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Tutorial 1
Exploiting Automatic Abstraction and the FMI Standard to build Cycle-accurate
Virtual Platforms from Heterogeneous IPs
Monday 18th September, 9.00 - 10.30
Organizer: Michele Lora (University of Verona, Italy)
Slides available here
Abstract
A major problem when designing complex systems is the vast set of different design domains to consider. Usually, each design domain is managed by one or more team of engineers strongly specialized on the particular domain. Each team usually relies on the best-suited set of tools and techniques for modeling and simulating the components of the system the team must design. For this reason, a major obstacle to achieve holistic system simulation is the impossibility to connect different tools and heterogeneous models.
The Functional Mock-up Interface (FMI) Standard aims at tackling this problem by defining a standardized interface to connect different simulators and models. Another emerging approach addresses the issues introduced by the heterogeneity by reconciling heterogeneous models to an intermediate homogeneous representation. The approach relies on automatic translation and abstraction techniques to achieve such a target.
This tutorial combines the automatic abstraction features provided by HIFSuite, and the interfacing functions furnished by the FMI Standard, to create a cycle-accurate virtual platform of an HW/SW device. The tutorial will start with a set of heterogeneous Intellectual Property (IP) components, representing both digital and analog devices. Each IP will be translated and abstracted to produce a "basic block" of an FMI-based simulation environment: a Functional Mock-up Unit (FMU). Then, the tutorial will show how to use PyFMI, an open-source Python-based FMI Simulator, to integrate the produced FMUs to create the final model for the holistic simulation of the system. Finally, the tutorial will show how to use the obtained simulation environment when aiming at developing embedded SW running on the modeled HW platform.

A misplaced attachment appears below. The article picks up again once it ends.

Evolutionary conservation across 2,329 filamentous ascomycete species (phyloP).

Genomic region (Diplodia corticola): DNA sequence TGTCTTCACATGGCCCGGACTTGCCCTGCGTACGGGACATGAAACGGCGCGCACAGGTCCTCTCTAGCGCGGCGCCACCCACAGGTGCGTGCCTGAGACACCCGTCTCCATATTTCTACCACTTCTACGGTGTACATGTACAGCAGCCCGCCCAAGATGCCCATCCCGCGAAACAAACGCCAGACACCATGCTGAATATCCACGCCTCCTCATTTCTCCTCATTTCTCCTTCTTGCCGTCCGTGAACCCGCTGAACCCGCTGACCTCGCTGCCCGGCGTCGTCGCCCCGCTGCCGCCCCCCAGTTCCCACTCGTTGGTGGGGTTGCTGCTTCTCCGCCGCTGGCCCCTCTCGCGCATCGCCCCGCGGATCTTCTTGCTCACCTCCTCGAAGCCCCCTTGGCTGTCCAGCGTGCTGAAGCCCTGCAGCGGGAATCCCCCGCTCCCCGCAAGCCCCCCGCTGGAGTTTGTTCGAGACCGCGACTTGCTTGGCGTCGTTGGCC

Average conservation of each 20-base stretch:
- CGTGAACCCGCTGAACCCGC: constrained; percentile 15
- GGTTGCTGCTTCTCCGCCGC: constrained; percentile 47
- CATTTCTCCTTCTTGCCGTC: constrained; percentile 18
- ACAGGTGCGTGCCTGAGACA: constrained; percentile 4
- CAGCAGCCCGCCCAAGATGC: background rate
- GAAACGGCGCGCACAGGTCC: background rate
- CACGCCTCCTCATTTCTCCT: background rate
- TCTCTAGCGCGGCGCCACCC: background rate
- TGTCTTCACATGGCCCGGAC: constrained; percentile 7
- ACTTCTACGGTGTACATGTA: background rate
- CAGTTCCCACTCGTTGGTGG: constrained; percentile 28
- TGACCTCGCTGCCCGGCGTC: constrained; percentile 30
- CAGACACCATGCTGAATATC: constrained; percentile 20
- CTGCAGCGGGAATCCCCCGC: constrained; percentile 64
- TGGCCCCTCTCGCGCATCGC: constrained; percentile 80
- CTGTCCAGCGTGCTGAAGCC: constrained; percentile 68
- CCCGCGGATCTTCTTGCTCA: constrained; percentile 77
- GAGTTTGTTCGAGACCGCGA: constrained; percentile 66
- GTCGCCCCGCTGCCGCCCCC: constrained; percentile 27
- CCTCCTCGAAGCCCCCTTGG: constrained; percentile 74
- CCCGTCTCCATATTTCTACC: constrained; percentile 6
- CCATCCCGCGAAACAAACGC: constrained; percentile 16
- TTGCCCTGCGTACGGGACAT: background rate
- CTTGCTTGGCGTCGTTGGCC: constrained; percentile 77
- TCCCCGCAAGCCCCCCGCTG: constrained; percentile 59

Participants will work directly on a case study composed of a general purpose CPU connected to a set of heterogeneous peripherals, ranging from HW accelerators to an analog accelerometer. They will learn how to exploit the FMI Standard to integrate heterogeneous models to describe an HW/SW device. 
Furthermore, they will learn how to use PyFMI to create simulation scenarios composed by multiple FMUs. Tools utilized in the tutorial are open-source (PyFMI) or licensed by EDALab s.r.l. (HIFSuite). EDALab will donate HIFSuite for teaching, training and research purpose to participants at the end of the tutorial.

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